And at first glance, it might. Intricate shapes and patterns, and sometime lots of colors. But what you’re looking at is just stockinette stitch. Knit on all rows if you are working in the round, or knit on the right-side rows, purl on the wrong-side rows if you’re knitting flat. All you’re doing is adding one more color per row! Sure, there is some technique to that, but when you boil it down, it’s just stockinette stitch. And if you know how to knit, you know how to do it! So you’re well on your way!
Getting started with stranded knitting: how to carry your yarn
The first thing you need to think about when starting a stranded knitting project is the fact that you’re dealing with two balls of yarn at a time. The basic idea is simple: knit a certain number of stitches in the first color, knit a certain number of stitches in the second color, knit a certain number of stitches in the first color again, etc. Your pattern or chart will tell you how many stitches of each color. (More on that as we get further into our lessons.) But forget the pattern for a moment.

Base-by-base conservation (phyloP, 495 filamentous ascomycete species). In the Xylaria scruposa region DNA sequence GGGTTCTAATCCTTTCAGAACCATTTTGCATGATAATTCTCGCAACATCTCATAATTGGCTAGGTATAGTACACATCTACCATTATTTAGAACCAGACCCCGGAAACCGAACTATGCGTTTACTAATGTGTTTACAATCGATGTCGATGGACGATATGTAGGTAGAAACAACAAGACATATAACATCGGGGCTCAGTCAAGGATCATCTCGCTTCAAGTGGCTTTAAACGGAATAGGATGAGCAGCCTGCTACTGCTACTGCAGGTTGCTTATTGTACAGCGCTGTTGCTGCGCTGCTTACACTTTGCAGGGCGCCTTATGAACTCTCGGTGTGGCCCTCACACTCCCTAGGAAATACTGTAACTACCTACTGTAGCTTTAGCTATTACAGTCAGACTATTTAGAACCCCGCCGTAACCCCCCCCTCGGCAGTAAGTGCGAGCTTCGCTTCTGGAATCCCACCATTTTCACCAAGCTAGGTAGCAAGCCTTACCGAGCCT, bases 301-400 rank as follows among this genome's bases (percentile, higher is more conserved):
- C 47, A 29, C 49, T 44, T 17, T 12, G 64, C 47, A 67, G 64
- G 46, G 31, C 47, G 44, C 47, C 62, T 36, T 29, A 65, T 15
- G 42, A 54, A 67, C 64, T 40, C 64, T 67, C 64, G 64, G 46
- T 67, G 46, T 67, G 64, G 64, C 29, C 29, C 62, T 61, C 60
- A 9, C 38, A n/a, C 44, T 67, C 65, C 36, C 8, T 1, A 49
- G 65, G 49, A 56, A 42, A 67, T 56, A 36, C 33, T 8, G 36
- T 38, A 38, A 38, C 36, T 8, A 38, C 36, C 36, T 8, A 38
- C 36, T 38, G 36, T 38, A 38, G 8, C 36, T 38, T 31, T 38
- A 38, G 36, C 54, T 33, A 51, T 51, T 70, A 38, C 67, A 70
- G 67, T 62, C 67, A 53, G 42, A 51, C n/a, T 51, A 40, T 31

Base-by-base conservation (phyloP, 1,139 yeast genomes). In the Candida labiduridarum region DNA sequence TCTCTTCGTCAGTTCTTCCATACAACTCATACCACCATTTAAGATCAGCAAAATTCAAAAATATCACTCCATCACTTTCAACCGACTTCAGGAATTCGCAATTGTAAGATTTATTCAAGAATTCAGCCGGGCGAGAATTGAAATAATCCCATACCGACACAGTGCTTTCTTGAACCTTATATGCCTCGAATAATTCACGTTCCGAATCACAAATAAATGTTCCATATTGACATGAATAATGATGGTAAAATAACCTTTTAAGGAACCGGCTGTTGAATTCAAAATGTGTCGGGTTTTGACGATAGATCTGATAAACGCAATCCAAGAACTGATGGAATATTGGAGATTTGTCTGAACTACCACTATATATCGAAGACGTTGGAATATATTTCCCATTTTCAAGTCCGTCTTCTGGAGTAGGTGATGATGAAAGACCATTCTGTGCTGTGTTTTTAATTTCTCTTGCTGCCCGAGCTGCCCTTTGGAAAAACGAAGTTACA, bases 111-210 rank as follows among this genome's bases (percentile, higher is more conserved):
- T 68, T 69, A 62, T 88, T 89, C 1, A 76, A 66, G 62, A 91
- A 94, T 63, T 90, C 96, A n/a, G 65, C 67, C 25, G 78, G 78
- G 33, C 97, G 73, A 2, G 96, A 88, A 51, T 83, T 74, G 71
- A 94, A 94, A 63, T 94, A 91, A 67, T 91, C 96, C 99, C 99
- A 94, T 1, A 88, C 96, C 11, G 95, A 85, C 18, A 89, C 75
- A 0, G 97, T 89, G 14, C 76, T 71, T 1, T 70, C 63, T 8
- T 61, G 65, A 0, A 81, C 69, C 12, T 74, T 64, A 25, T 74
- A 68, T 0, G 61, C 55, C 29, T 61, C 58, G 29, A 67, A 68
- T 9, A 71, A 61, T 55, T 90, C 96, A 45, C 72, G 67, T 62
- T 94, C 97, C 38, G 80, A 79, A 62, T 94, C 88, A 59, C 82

For beginners, it can be difficult to figure out what to actually do with the yarn.
Where does the second strand go when you’re not using it? Where do you put the balls of yarn when you’re knitting? How do you keep two strands of yarn from turning into a big, annoying tangled mess that you want to hurl through the window?
There are different ways to knit with two colors of yarn in the same row. What you choose to do is entirely up to you and what feels best in your hands!
I’m going to go through three main methods for working stranded knitting. The first two are common (and you can find any number of tutorials online for each), the third is not even considered a “real” method by some, but I stubbornly maintain it is. They key is to play around with different methods until you hit on something that works for you! Don’t let anyone tell you there is a right way and a wrong way to do it. There are lots of ways.
Method 1. Carry both strands of yarn in your left hand or your right hand (depending on which hand you normally use to carry your yarn). You can do this with both strands over your pointer finger, or one on your pointer finger and one on your middle finger, or whatever works best for you.